Writing is a Lonely Profession

Writing can be a lonely profession. Most of my days (when I’m writing anyway) are spent on my sofa, usually in my pajamas with my laptop on my knees working on something or other with various internet windows open for research or procrastination purposes. I’m always content when I’m like that. I do what I love and that’s what’s important. However, there are times when I realise that I might have spent an entire two days (my two days off work) doing this and that I haven’t been anywhere or seen anyone or done anything. Sometimes I’m fine with that but sometimes I’m not.

I have to remind myself that there is a life outside of both work and writing and that I need to take time to explore it and have fun. It’s important to do that.

Inside of the writing world, when I’m spending days in front of my computer, I realise the importance for contact with other writers. When I first started out I had a couple of people I talked to, who knew what it was like to be a writer and how lonely it could be. As my work has expanded and my social circles within the writing community developed, I realise that I have friends all over the globe. Most of them are in America and I know one very special couple that always keep me going from Carolina. We talk daily and it means the world to me, not only to have someone who understands what I do and who I can talk to about writing, but someone I can just talk to as a friend.

I signed up to do an author signing down the line but has led me to make friends with those authors who I’ll be sharing a room with for twelve hours and more recently, I began talking to a man in my very own UK who I’m going to be sharing an anthology with. After some general chit-chatting and realising how similar we were in some aspects, we’ve decided to do a collaboration on a short story. That’s something I’m really looking forward to.

I guess what I’m trying to say is embrace the people you talk to, get yourself out there and don’t be shy. Although we all have times when we have our introvert selves come into play, we have to have a strong social network of other writers and authors to prevent the loneliness creeping in.

What are some of the things you do to prevent isolation when writing?


  1. Great post.

    Well, considering after I quit college because of my anxiety – and instead started a degree that I do from home, which is far more comfortable and enjoyable – I lost contact with all my friends. What I’ve been trying to do is try and find new ones, where I have sort of succeeded, currently speaking to two people, (it’s yet to actually expand out to meeting each other irl, but I’m confident it’ll happen soon). Thankfully, I have a brother who I can talk to, and go out with, even with his friends, which does give me some social interaction.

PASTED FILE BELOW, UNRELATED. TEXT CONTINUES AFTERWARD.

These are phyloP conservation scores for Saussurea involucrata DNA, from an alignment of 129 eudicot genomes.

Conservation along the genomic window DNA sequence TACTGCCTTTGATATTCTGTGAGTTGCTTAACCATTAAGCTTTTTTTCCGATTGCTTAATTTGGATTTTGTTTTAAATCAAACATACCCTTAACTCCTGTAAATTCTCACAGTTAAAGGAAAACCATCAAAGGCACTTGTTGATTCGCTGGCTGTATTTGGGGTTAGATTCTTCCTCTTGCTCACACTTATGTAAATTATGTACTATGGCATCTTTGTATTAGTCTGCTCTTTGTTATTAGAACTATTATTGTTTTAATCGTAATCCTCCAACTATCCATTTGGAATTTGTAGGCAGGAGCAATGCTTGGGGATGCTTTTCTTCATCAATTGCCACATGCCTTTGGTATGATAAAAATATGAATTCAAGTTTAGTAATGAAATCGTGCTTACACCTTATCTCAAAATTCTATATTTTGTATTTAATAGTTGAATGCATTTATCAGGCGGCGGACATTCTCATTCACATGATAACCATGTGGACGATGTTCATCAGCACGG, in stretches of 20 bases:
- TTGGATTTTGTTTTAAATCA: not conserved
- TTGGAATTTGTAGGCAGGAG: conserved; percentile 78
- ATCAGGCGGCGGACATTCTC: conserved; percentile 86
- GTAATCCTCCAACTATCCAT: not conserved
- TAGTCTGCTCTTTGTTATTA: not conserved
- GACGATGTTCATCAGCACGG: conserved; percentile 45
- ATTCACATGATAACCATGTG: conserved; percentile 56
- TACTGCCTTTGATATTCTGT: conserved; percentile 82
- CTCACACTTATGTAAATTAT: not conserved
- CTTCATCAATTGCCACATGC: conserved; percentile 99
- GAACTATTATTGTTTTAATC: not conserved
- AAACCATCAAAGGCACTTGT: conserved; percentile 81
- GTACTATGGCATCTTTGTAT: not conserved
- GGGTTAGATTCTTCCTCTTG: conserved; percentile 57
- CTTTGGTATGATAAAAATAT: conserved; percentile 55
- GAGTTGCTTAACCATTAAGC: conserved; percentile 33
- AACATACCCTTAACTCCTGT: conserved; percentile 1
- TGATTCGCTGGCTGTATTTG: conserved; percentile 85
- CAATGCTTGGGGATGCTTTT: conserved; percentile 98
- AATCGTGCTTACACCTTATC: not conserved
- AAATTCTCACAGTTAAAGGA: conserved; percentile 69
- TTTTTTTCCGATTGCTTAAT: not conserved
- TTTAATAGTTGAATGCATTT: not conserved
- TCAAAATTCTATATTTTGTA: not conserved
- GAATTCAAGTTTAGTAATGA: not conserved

Other times, like yourself, I don’t mind the solitude. I’m just that kind of person who likes being in their own company. I’d like to be able to have someone I can go out with from time to time, and I’m sure it’ll happen at some point. Right now I’m okay with the way things are – well, I usually am. But, yeah.

    I went on a bit there. I tend to do that a lot.

    • That’s okay 🙂 it’s great to hear from you. It sounds like you’re pushing your feet out the door which is good. It’s always hard to leave the comfort zone and I find that sometimes when I’ve been in my own company for a long time but when I do I enjoy it.

      I think happiness is the key and if you realise that you’re not happy with a certain situation then it’s important to change it.

  2. I spend a lot of my free time writing. Between work and school, you’d think that’s not much time, but somehow, if I let myself be, my skin could go on for a week without feeling the sunshine. I learned to treat my writing as a job of sorts. Don’t sit at home in your pjs. Get dressed, and go out. I write in a coffee shop usually. I’m not very strict on timing and schedules, so I go anytime between open hours. Usually, you end up getting acquainted with the baristas and managers, which gives you a chance to socialize at least a little. On your way to and from, you sometimes meet people, or just feel the presence of other humans. If you pick a public spot, be it a park, a coffee shop, etc, you’re less isolated to say the least. writing is a singular act and there is no preventing isolation but I think that you can always lessen it.

    • I think you’re probably very right. It’s way to fall into habit so maybe it’s time to push myself out of my comfort zone and do something different.

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